NOx Gas Emitted per Mile: 0.2 grams

Highlights: The Cummins diesel in these Ram trucks uses special chambers to collect polluting gasses, then the system heats up, burning off the pollutants. Here, some tips for drivers tailored to the Dodge owner.

2011 Ford F250 / F350 / F450 / F550 SuperDuty

Base price: $36,340

Engine: 6.7 liter V8 TDI – 400-hp – 800 lb-ft torque – RWD

Fuel Economy: 15/22 (est)

Fuel Tank Capacity: 37.5 gallons

NOx Gas Emitted per Mile: 0.2 grams

Highlights: Ford’s Power Stroke diesel uses an injector to spray urea into the exhaust. The heat from the exhaust turns the urea to ammonia, which then turns the NOx gasses into nitrogen gas, and water inside of a specially designed catalytic convertor. Drivers are already reporting first-hand on higher MPG here and here.

 

2011 Chevrolet 2500HD / 3500HD

Base price: $37,355

Engine: 6.6 liter V8 TDI – 397-hp – 765 lb-ft torque – RWD

Fuel Economy: 13/19 (est)

Fuel Tank Capacity: 36 gallons

NOx Gas Emitted per Mile: 0.2 grams

Highlights: Chevrolet’s Duramax diesel uses a similar urea injection system as Ford’s Power Stroke diesel.

But regardless of how you look at the high initial cost, you still wind up with a vehicle that gets good fuel mileage for its class, and that’s a real boon with predicted gas hikes what they are. Plus, the long-term reliability of diesel engines is better established and proven than the more complicated hybrid.

Teddy Field got his start in the auto industry at the age of 17. He is a recognized car dealer sales & management consultant, an automotive journalist, and a regular contributor to http://www.bestcardealsnewyork.com.

The most fuel efficient 2009 cars on the road: automobiles with the best gas mileage


Photo courtesy of cshontz at Flickr.com.

The price of gas is down sharply from it’s peak around $4 a gallon, but the spike in gas prices has left a lasting impact on the way that many consumers feel about fuel efficiency. Manufacturers are responding to this increased demand for fuel efficient vehicles with several new gas-sipping cars.

Here’s a quick rundown on what’s available today: (the first number is the estimated mileage on city streets, the second is the estimated highway mpg)

2009 Toyota Prius: 48/45
2009 Honda Civic Hybrid: 40/45
2009 Nissan Altima Hybrid: 35/33
2009 Toyota Camry Hybrid: 34/32
2009 Ford Escape Hybrid: 34/30
2009 Mazda Tribute 2WD Hybrid: 34/30
2009 Mercury Mariner 2WD Hybrid: 34/30
2009 Smart Fortwo Coupe: 33/41
2009 Volkswagen Jetta TDI Hatchback: 30/41
2009 Toyota Yaris: 29/36
2009 MINI Cooper Clubman: 28/37
2009 Honda Fit: 28/34
2009 Toyota Corolla: 27/35
2009 Toyota Highlander Hybrid: 27/25
2009 Lexus RX 400h: 27/24
2009 Honda Civic: 26/34
2009 Nissan Versa: 26/31
2009 Saturn Vue Greenline: 25/32
2009 Ford Focus: 24/35
2009 Chevrolet Aveo: 24/34
2009 Chevy Malibu Hybrid: 24/32
2009 Saturn Aura Green Line: 24/32
2009 MercedesBenz E320 Bluetec: 23/32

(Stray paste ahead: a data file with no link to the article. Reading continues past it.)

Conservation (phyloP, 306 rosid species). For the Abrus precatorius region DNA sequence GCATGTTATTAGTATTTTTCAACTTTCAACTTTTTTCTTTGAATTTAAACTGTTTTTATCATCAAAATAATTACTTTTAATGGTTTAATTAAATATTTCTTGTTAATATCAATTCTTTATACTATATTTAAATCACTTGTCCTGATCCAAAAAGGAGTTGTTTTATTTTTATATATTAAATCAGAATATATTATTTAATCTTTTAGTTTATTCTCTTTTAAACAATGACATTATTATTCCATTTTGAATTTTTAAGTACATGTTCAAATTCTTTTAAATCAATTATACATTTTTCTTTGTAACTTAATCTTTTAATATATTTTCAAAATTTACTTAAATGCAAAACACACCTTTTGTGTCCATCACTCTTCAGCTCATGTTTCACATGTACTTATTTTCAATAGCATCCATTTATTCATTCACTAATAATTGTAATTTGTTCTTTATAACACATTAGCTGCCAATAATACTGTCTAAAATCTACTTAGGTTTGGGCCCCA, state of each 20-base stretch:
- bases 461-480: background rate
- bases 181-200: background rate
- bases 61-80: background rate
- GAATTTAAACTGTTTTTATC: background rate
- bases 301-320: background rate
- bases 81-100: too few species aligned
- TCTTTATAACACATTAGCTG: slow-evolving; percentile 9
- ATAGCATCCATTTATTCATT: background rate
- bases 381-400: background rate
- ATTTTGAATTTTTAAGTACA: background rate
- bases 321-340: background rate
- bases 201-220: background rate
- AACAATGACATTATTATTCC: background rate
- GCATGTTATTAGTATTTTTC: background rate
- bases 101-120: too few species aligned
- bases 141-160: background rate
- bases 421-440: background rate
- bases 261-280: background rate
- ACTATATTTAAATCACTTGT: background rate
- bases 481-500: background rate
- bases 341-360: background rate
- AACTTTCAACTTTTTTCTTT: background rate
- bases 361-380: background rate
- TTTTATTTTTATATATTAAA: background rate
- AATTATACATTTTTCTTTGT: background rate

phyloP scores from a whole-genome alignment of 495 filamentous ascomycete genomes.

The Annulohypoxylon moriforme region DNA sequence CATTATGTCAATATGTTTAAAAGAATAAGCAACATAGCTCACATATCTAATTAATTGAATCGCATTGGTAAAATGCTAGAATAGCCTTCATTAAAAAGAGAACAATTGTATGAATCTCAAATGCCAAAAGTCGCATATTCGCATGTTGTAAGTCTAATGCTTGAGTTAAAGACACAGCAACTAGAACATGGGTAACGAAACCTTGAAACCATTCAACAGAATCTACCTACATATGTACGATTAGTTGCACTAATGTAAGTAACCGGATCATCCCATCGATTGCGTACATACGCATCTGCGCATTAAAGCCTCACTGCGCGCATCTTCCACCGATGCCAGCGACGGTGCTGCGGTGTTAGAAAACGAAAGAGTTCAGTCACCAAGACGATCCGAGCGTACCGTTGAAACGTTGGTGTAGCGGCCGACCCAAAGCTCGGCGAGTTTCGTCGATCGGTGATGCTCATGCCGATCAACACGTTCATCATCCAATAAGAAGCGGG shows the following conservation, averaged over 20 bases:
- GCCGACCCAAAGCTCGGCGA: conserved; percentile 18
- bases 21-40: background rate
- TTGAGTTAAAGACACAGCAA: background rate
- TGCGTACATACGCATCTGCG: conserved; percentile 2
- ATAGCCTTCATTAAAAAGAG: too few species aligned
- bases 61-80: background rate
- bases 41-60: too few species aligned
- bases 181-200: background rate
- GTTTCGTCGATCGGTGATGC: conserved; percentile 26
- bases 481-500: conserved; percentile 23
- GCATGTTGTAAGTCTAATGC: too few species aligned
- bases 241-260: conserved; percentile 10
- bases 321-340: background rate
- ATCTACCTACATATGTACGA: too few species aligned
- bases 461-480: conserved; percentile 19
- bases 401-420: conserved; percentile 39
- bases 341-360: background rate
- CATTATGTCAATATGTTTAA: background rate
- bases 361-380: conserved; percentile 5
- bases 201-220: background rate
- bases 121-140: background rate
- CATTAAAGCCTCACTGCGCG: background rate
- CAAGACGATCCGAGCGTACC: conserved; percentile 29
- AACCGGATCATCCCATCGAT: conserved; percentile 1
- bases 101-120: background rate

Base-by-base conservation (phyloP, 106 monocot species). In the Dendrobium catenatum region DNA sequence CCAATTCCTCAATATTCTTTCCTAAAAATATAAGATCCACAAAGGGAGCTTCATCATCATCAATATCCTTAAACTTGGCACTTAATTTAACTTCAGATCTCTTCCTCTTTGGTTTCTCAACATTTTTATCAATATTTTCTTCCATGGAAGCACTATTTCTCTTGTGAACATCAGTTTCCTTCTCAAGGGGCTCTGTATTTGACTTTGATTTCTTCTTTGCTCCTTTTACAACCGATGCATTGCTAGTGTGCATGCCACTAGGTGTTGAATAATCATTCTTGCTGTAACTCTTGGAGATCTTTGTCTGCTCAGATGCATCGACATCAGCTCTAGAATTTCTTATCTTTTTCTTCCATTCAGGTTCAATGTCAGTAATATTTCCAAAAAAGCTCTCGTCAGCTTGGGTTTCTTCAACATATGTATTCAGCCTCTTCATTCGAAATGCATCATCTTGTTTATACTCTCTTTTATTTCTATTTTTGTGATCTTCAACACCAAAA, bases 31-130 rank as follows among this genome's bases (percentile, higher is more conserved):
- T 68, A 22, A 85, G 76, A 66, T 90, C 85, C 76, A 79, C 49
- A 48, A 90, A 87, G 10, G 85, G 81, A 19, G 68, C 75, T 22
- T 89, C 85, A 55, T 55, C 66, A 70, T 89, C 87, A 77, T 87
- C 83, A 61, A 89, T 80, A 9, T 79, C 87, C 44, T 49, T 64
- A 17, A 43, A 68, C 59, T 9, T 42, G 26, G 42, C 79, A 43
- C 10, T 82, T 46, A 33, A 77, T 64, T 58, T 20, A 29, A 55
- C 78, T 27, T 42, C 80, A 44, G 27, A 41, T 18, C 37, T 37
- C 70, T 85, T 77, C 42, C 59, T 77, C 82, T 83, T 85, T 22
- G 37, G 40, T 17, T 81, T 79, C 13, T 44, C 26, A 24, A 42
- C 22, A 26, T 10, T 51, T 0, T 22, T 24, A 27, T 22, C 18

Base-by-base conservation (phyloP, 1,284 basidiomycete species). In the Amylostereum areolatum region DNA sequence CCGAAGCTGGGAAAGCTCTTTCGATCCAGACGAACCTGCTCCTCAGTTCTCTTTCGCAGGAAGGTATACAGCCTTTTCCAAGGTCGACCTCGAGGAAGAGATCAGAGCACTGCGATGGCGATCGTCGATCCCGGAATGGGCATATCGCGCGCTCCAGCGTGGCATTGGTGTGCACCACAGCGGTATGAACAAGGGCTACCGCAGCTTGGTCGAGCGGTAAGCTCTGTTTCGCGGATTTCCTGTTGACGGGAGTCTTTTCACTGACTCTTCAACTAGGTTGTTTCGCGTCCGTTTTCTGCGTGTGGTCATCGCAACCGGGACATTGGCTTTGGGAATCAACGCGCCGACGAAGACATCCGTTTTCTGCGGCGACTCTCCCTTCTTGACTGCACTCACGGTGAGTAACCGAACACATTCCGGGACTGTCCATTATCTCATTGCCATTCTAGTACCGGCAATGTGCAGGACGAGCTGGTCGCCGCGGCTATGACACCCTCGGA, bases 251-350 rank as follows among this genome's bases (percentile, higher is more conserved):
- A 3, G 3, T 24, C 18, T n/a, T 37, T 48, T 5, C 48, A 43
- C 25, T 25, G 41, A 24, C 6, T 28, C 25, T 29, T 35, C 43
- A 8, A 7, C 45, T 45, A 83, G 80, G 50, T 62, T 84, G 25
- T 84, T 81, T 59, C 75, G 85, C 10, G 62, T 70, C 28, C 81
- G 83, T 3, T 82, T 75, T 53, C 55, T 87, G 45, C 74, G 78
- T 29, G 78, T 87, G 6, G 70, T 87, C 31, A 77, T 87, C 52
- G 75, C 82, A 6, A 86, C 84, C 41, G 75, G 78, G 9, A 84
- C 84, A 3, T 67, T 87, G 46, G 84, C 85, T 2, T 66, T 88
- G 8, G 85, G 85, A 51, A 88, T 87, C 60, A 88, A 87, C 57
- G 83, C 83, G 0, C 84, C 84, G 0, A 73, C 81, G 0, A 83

2009 Audi TT: 23/31
2009 Audi A4: 23/30
2009 Chevy Malibu: 22/30
2009 Nissan Rogue: 22/27
2009 Lexus GS 450h: 22/25
2009 Subaru Impreza: 20/27
2009 Chevy Tahoe Hybrid 2WD: 20/22

Trading in a car with terrible gas mileage can make a much bigger difference than upgrading a fuel efficient car for a super-efficient car. The most efficient car on this list (the 2009 Prius) will emit approximately 4.0 tons of Carbon Dioxide in a typical year. That’s less than half as much as the Hybrid Chevy Tahoe, which emits about 8.7 tons of CO2 every year.

There are a lot of hybrids on this list, so here are the top 10 models traded in for a hybrid. Many of those cars have better fuel efficiency than other vehicles on the road, and may be available for cheap at a used car lot.


Photo courtesy of marshalltownpublic library at Flickr.com.

Give “hypermiling” a try for improving your gas mileage


Photo courtesy of
MarketingDirecto.com – marketing y publicidad at Flickr.com.

With minor changes to their driving habits, some drivers have achieved hybrid-like performance from fuel guzzling vehicles. These drivers, known as “hypermilers”, are pushing the limits of existing technology without using any aftermarket devices. Since gas prices are heading towards the stratosphere, more and more drivers are looking to hypermilers for driving tips and fuel saving ideas. On the website CleanMPG.com, a group of hypermilers claim to have saved more than 185,000 gallons of gas.

So, how do they do it?

The biggest improvements result from modifications to the driver. Initial changes are simply abiding by the speed limit, keeping right, maintaining safe spacing between vehicles, and paying full attention to driving, including no cell phone use while driving.

Remember that safety on the highway is an important part of achieving fuel efficiency. Don’t try driving 55 mph in the far left lane of the tollway! Unless you want to become a road rage statistic, you might want to check out this guide to hypermiling etiquette.


Photo courtesy of
snowdeal at Flickr.com.